Blues people at 10 weeks
10 weeks old and full of life, Blue is a fast learner, confident and ‘into everything’. At this age we have to manage the health risks of not yet being fully vaccinated, against the equally important task of making sure he is well socialised.
In the back of my head at all times is the fact that by 16 weeks of age (yes, just 4 months old) a puppy’s ability to adapt to new situations will start to wane. These weeks are crucial to developing a well rounded pup, in a behavioural sense. There is some great advice on the Blue Cross website:
I appreciated this quote:
“Since keeping a puppy isolated until your dog is 13 weeks old [when some vaccination courses are completed] can ruin its future character, a compromise must be reached between the need to protect against disease, and the need to ensure good mental health.”
My usual advice is, that if you have friends and family with dogs that a)are healthy and b) have not been in contact with unhealthy dogs recently, then (with caution) allow your pup some play time with these dogs in a safe environment – your own house / garden or that of the ‘safe’ dog, where no other dogs have been recently. Living out in the countryside we are lucky to have several friends and neighbours whose dogs and gardens fit the bill. We also took the opportunity to visit Blue’s birth home, where his mum, litter mate and another familiar dog live.
Blue has had some great experiences playing with these dogs, and learns really quickly when he has ‘pushed it too far’. Play must be supervised to reduce the risk of a bad or overwhelming experience, but it’s important not to fuss about with your pup too much, as they may pick up on stress or anxiety from the humans around them, and this can interfere with their play. Being on the lead can also change the way a dog interacts with other dogs, so it is great to find a place where it is safe for your pup to play off lead. We have also used a ‘long lead’ for this, which we can let go so Blue can play freely with another dog, but we can reign him back in if play becomes inappropriate, or he makes a dart for something he shouldn’t (such as an open gate or a garden pond, for instance).
I always think of it in terms of ‘body language’. We teach our children to speak and to understand language. It follows that it is important for pups to learn ‘dog language’ and the only way for a pup to learn this all-important body language is from another dog.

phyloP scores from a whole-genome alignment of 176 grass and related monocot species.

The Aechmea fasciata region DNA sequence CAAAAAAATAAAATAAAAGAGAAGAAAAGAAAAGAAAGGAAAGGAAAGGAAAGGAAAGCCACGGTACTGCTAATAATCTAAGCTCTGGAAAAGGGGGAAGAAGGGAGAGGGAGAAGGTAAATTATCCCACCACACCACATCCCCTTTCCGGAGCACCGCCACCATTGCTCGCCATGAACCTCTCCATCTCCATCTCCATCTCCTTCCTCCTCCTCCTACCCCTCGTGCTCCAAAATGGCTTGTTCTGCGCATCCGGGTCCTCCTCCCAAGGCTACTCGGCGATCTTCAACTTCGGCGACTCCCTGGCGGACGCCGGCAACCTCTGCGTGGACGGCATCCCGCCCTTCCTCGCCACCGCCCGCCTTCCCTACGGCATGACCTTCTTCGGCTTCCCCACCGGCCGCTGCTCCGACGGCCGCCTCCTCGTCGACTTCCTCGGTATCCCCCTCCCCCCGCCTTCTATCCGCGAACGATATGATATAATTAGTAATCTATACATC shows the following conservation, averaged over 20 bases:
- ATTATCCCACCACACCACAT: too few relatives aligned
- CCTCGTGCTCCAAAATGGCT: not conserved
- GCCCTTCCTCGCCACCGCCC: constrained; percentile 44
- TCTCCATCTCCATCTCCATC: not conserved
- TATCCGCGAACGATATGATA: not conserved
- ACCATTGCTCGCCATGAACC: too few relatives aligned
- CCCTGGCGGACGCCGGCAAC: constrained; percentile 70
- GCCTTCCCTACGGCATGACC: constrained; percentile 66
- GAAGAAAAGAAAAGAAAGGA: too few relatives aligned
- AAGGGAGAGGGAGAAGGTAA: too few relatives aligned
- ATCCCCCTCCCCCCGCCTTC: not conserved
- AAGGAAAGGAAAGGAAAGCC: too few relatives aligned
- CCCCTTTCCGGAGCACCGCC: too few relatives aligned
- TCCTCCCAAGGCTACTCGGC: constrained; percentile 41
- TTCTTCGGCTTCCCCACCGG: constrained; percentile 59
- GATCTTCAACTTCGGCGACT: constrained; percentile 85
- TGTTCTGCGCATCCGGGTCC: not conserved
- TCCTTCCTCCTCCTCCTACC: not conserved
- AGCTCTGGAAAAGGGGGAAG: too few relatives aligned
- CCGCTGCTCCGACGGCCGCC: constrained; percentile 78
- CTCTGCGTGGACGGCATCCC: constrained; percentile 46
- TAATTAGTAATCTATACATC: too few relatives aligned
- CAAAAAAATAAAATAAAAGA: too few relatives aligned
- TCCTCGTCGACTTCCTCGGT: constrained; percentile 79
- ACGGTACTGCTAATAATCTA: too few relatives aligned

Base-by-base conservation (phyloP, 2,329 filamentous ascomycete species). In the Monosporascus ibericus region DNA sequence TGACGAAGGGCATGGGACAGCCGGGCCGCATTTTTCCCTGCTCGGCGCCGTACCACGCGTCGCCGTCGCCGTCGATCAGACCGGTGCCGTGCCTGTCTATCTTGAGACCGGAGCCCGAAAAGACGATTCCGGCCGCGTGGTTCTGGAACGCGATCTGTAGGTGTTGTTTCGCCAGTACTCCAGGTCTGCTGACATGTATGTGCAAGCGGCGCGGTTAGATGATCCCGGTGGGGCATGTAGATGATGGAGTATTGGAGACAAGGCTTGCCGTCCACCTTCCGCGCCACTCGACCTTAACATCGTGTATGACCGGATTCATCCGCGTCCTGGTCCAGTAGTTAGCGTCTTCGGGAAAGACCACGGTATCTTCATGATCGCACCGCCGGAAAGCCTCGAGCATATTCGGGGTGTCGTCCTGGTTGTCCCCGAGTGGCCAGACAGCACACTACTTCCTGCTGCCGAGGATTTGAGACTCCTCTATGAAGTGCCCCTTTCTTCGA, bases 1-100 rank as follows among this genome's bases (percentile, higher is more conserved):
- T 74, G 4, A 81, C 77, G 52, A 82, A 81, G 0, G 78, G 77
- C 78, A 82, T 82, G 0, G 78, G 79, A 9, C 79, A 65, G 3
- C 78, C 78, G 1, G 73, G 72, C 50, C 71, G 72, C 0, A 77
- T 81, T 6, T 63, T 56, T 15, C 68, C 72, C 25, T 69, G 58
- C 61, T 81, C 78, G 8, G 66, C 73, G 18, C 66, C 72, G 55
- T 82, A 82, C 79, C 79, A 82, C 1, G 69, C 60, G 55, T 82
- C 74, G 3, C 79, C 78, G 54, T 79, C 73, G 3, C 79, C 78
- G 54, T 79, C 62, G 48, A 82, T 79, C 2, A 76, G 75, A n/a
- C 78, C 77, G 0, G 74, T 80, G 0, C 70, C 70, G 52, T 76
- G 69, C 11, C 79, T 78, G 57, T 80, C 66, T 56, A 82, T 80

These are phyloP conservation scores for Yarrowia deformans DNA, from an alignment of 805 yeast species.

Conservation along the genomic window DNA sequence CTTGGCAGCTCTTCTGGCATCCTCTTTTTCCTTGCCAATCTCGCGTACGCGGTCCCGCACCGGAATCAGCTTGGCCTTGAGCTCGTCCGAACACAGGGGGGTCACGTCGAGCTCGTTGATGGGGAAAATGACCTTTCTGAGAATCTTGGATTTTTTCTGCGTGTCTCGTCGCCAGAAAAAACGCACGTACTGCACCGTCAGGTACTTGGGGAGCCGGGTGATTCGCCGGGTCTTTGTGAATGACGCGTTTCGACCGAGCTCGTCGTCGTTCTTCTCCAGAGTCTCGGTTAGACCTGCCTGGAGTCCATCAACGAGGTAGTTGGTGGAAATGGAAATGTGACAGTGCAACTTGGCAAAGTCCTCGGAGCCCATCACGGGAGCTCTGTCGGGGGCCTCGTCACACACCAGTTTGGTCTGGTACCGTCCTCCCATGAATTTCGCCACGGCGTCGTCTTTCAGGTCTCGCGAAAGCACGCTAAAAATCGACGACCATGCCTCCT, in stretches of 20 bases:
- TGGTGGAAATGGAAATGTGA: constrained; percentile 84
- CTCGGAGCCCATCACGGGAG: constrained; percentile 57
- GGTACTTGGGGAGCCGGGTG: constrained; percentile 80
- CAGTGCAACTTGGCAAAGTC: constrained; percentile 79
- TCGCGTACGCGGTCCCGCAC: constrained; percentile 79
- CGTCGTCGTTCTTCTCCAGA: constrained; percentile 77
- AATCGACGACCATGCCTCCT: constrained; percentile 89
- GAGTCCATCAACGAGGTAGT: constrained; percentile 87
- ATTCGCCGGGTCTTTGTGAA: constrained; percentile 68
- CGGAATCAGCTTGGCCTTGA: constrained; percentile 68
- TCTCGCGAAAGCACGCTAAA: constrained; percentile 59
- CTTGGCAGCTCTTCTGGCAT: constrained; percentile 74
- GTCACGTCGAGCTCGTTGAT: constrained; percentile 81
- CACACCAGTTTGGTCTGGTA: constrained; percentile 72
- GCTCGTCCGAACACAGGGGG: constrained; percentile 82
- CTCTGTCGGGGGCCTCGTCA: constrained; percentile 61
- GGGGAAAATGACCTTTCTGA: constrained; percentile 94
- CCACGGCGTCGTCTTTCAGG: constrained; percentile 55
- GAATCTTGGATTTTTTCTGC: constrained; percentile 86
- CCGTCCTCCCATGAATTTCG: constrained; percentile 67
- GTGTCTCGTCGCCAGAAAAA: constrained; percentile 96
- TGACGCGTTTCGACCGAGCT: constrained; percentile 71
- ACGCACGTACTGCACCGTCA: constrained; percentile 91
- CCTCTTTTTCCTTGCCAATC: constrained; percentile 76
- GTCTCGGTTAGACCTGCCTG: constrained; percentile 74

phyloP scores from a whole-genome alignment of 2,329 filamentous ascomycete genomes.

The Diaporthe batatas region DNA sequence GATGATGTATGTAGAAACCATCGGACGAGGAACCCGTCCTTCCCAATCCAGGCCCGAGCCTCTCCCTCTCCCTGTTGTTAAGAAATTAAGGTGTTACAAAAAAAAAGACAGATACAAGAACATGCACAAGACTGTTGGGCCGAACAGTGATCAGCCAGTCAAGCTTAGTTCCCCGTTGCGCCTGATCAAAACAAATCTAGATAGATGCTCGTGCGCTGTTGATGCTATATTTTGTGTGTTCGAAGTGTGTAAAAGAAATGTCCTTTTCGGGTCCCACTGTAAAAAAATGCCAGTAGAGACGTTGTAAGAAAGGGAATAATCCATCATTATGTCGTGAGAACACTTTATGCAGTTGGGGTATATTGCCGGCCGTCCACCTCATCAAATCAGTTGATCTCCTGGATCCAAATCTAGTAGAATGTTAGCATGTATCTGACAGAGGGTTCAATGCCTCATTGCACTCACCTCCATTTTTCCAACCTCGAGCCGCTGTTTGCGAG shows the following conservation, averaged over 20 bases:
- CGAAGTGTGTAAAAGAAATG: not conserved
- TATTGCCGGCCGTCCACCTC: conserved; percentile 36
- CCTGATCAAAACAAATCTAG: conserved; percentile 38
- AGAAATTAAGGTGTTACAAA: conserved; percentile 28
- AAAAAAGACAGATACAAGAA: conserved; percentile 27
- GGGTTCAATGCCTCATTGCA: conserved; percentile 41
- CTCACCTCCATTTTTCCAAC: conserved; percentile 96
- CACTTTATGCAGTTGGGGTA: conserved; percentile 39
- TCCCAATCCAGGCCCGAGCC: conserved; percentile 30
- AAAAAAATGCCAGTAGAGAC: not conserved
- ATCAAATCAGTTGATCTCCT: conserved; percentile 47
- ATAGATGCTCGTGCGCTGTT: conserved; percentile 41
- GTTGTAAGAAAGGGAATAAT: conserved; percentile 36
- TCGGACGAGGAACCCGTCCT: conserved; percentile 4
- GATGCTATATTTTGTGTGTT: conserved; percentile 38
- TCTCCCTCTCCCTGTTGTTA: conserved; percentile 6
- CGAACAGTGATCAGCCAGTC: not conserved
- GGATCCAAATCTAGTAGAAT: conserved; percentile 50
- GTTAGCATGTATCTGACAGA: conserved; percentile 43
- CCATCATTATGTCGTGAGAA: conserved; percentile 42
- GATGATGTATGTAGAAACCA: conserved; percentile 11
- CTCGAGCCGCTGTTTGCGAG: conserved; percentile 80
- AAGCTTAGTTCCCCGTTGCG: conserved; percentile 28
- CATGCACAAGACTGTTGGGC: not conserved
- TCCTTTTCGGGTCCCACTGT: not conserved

‘Socialisation’ is the process of meeting other dogs and humans, whilst ‘Habituation’ is getting your pup used to noises, smells and other inanimate experiences. Both are equally important in these early months, and there is no reason at all why habituation cannot start as soon as your pup arrives. Make sure that any experiences aren’t overwhelming (which is why getting a pup around Christmas time is always a bad idea – far too much noise and lack of routine going on), and that you do not inadvertently create more anxiety for your pup by ‘praising’ any fear they may have.
Often it is best to carry on your normal noisy routines – washing machine, hoovering, lawn mowing etc – whilst keeping your pup safe in an adjacent room, so they are not forced to ‘face’ the source of the noise, but get used to it gradually. Blue does not give a monkey’s about cars, lawn mowers or strimmers already – the first time he heard the strimmer he certainly noticed it, but as we left him roam around the garden freely, but under supervision whilst it was in use, he soon accepted the noise. The next time he heard it, he didn’t even appear to notice. There are loads of resources available to help your pup get used to noises that they may not come across naturally in their first few months (eg fireworks), such as the ‘Sounds Sociable’ section at
Further notes on vaccination and timing of socialisation:
The current vaccination regime used at The Oak is to give the first injection from 7-8 weeks then the second one 3-4 weeks later. For some of the viral components of the vaccine (parvovirus, distemper, adenovirus) immunity is good from 3 weeks after the first injection (regardless of when the 2nd vaccination is given), so for these particular diseases you do not need to wait any longer before your dog can socialise safely in the wider world. However, protection against parainfluenza and leptospirosis will not be complete until 3-4 weeks after the second injection, so caution must still be exercised where these particular infections may be prevalent. Parainfluenza is a component of ’kennel cough’ so it is wise to keep you pup away from dogs with coughing, sneezing or eye/nose discharges until they are fully protected. The same applies for leptospirosis – risks are standing water, mud, farmland and wildlife-rich areas, as leptospirosis is spread through the urine of rats and other wildlife. So go carefully in these situations until a month after the second vaccination. Keeping annual boosters up-to-date is vitally important too, and at The Oak the regime avoids over vaccinating, whilst maintaining the best protection for our patients.